The government in Xinjiang has once again banned state employees, Party members, students, and minors from fasting during Ramadan. The customary ban on Ramadan observance was imposed this year shortly after Beijing issued a white paper in June applauding religious freedom in Xinjiang. Matt Payton reported last month for the Independent:
A notice on a government website in the central Xinjiang city of Korla read as: “Party members, cadres, civil servants, students and minors must not fast for Ramadan and must not take part in religious activities.
“During the Ramadan month, food and drink businesses must not close.”
Dilxat Raxit from the exile group, the World Uyghur Congress, has condemned the restrictions, telling Khaleej Times: “China thinks that the Islamic faith of Uighurs threatens the rule of the Beijing leadership”.
While local government has imposed its annual restrictions on observing Ramadan, Beijing has stated it in a white paper “there will be no interference” in Muslim religious practices. [Source]
Authorities in Xinjiang have enacted numerous cultural and religious restrictions in recent years to police ethnic Uyghurs amid an ongoing crackdown on terrorism, launched in May 2014 in response to mounting violence in the region and elsewhere in China. In addition to the banning of headscarves and beards, recent examples include the official promotion of beer drinking, during Ramadan, the state-ordered sale of alcohol and cigarettes in restaurants owned and catering to Muslims, and government calls for racial “blending” in Xinjiang. Some of these restrictions, however, have backfired and motivated locals to become more observant of Islamic practices.
Aside from these constraints, Uyghurs are frequently targeted by law enforcement as a part of the countrywide “war on terror” campaign, which President Xi Jinping launched in 2014 in response to violence that authorities have attributed to Uyghur separatists and religious extremists. At The Washington Post, Emily Rauhala looks at how Xinjiang’s Uyghur community has been regarded by officials as potential terrorists whose activities must be constantly monitored and controlled:
In Kashgar, the government’s anti-terrorism rhetoric is everywhere. A public bathroom in the Old City features a 22-point infographic on how not to become an extremist. Posters at family restaurants offer rewards for information on suspicious activity.
The problem, residents said, is that almost any kind of activity can be deemed suspicious — especially if you are Uighur.
[…] Two Uighur men confirmed reports that Kashgar police are stopping people on the street to search the contents of their phones. Foreign-made apps such as Facebook and Skype bring trouble, they said, as does any “Islamic” content — although what constitutes “Islamic” is unclear.
At a trade fair in Kashgar, a Uighur in the textile business said the police have stopped him and searched his cellphone on more than one occasion. He asked not to be named, saying that talking to a foreign reporter could itself be considered subversive, even extreme.
It doesn’t matter whether it’s Ramadan, he said, because “they can pick you up for anything.” [Source]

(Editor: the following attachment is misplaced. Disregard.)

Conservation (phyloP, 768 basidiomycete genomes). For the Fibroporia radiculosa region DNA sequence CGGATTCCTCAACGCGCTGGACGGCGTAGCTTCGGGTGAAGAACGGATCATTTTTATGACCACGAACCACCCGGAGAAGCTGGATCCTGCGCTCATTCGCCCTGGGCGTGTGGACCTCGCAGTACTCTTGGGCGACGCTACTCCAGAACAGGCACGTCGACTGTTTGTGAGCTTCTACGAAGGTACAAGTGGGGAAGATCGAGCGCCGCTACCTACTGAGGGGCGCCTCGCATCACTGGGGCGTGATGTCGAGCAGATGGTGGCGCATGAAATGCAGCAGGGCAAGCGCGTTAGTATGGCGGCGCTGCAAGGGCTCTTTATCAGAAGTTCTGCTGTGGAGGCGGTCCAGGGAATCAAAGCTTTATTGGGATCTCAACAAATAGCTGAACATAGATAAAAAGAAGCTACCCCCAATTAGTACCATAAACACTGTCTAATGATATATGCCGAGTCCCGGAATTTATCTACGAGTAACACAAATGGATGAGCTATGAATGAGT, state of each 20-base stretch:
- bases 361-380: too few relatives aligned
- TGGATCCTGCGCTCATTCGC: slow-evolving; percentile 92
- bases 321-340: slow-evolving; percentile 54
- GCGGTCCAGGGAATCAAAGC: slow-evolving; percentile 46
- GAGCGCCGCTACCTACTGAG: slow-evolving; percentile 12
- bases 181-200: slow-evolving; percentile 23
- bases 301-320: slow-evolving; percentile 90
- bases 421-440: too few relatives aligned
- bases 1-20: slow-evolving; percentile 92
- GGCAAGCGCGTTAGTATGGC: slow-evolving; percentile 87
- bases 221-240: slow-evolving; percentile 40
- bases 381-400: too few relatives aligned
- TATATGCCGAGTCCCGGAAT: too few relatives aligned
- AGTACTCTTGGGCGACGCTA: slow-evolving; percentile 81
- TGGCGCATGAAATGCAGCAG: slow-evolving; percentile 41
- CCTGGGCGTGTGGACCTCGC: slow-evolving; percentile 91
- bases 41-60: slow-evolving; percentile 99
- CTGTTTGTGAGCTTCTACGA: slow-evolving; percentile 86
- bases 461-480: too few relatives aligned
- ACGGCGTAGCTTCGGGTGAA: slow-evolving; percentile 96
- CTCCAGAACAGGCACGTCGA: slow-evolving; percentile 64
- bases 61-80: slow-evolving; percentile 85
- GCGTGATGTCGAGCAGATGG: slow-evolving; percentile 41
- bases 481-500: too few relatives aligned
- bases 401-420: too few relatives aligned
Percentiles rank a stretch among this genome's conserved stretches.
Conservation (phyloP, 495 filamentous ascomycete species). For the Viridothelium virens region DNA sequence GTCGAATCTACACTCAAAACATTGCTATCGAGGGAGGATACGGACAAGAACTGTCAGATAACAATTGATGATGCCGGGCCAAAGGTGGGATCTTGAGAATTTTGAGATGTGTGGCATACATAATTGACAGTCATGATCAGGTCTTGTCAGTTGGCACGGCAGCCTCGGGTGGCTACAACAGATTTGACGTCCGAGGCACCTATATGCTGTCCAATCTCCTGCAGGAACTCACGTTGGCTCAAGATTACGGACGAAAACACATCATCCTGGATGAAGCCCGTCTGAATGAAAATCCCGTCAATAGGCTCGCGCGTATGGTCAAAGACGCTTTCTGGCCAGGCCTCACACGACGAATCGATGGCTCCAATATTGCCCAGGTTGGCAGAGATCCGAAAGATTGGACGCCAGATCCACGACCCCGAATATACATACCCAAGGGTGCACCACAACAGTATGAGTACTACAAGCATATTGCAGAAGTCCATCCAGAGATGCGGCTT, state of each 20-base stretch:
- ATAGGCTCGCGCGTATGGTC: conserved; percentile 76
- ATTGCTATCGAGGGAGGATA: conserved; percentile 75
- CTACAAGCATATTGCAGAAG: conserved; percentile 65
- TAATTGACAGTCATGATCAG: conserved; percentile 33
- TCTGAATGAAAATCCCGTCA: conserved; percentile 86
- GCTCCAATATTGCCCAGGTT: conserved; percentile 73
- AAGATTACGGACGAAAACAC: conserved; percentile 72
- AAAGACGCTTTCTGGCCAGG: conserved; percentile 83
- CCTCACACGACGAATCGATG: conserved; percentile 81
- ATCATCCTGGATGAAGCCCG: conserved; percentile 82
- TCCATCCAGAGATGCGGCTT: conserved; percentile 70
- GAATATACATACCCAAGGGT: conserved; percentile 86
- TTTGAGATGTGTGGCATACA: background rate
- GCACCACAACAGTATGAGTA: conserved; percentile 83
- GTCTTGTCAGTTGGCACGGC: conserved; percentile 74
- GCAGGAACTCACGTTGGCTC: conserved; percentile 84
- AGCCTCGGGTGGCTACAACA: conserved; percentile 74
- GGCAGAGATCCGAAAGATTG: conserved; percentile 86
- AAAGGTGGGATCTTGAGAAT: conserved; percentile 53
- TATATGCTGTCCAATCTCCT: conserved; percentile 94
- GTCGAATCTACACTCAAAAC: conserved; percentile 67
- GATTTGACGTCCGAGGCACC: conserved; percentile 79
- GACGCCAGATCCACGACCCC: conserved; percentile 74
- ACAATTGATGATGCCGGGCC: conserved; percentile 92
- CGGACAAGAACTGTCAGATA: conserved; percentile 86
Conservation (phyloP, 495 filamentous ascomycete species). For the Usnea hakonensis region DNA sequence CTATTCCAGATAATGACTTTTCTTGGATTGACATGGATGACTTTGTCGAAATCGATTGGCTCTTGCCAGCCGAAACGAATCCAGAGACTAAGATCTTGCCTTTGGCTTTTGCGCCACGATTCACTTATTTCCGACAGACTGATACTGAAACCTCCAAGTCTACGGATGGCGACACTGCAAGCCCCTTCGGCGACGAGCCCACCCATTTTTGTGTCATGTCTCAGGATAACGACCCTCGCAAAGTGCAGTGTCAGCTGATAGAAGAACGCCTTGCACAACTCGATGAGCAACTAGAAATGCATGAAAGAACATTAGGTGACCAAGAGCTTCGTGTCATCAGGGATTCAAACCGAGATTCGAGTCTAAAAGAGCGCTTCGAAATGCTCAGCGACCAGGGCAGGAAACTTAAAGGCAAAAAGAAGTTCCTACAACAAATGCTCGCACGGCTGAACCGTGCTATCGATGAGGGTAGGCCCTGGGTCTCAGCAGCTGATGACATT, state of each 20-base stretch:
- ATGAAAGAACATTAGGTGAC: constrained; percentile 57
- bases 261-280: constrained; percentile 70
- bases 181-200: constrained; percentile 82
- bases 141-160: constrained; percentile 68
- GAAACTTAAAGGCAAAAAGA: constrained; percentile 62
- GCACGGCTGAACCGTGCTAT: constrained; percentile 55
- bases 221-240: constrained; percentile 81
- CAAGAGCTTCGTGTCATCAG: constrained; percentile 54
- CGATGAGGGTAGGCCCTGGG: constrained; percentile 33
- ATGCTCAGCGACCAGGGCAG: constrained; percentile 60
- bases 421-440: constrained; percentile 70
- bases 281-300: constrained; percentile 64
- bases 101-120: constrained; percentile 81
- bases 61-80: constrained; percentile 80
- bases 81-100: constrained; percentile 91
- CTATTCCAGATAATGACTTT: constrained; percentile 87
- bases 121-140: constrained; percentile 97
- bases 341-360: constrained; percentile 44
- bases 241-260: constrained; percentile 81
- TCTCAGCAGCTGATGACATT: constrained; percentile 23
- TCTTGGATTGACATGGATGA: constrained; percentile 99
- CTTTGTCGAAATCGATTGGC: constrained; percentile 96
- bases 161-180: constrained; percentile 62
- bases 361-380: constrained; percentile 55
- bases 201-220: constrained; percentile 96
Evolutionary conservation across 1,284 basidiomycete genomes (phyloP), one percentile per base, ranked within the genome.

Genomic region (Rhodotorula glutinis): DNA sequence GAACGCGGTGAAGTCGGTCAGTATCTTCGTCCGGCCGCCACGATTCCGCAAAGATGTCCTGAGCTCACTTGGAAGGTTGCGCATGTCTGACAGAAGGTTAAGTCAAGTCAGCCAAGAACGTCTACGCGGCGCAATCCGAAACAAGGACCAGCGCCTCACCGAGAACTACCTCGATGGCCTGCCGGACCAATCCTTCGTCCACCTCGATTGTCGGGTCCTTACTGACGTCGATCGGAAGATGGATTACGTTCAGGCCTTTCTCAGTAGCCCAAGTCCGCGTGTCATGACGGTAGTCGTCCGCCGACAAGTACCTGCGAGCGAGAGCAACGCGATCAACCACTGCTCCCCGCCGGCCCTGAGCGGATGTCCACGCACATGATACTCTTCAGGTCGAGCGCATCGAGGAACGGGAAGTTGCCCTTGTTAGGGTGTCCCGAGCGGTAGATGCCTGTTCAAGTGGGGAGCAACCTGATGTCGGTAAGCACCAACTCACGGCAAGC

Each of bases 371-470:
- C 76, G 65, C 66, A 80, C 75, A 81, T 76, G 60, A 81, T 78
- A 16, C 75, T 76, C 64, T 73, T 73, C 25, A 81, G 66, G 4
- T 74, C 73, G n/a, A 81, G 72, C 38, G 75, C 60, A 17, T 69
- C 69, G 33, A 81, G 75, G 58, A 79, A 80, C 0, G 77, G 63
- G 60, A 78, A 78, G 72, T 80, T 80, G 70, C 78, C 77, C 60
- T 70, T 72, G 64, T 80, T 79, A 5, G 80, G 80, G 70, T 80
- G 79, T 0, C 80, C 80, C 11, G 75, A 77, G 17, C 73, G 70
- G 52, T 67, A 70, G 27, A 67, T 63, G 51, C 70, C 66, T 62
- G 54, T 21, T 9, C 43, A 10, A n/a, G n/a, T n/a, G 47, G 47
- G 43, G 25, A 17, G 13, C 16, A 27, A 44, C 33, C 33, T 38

The Chinese government’s restrictive policies in Xinjiang have drawn widespread criticism from human rights groups and foreign governments. On Wednesday, the United States Commission on International Religious Freedom issued a statement condemning Beijing for its Ramadan fasting ban.
Following an invitation from the Chinese government, a delegation of clerics and religious scholars from Pakistan made their way to Xinjiang earlier this month to verify media reports of fasting restrictions in the region. At The Gulf Today, Tariq Butt writes that members of the delegation reported seeing no evidence that Muslims in Xinjiang have been denied their religious freedom.
The delegation visited Xinjiang between June 26 and 28 on the request of the Chinese government which asked Pakistan’s Foreign Office to send a delegation for observing the Ramadan’s practices in the Muslim populated province to dispel the controversy once and for all.
[…] “During the visit, it was found that the Muslim community (in Xinjiang) has complete religious freedom and they are free to perform their religious duties,” the official quoted a member of the delegation as saying.
The official said that they were received by the Department of Religious Affairs of the Chinese government and they also visited mosques in Urumqi, the provincial capital of Xinjiang, and elsewhere in the region.
During the visit the Chinese Muslims informed the members of the delegation that they enjoyed religious freedom.
The official said that the delegation would file its report to the secretary of the ministry of religious affairs which will forward it to the foreign ministry. [Source]
The delegation’s findings echo a Pakistan Observer editorial, which argues that “the very fact that the Chinese Government itself asked Pakistan to send a delegation to verify reports about China banning fasting in Xinjiang exposes falsehood of the propaganda unleashed every year by Western media on the issue.” It is worth noting that government authorities exercise strict control of the media narrative in Xinjiang, routinely barring journalists from accessing sensitive sites. Pakistan and China have enjoyed a close diplomatic relationship since the founding of the two modern nations. In 2014 Pakistani Prime Minister Nawaz called the friendship “sweeter than the sweetest honey.” In a February interview with The New York Times, Chinese foreign policy analyst Yan Xuetong referred to Pakistan as China’s only real ally.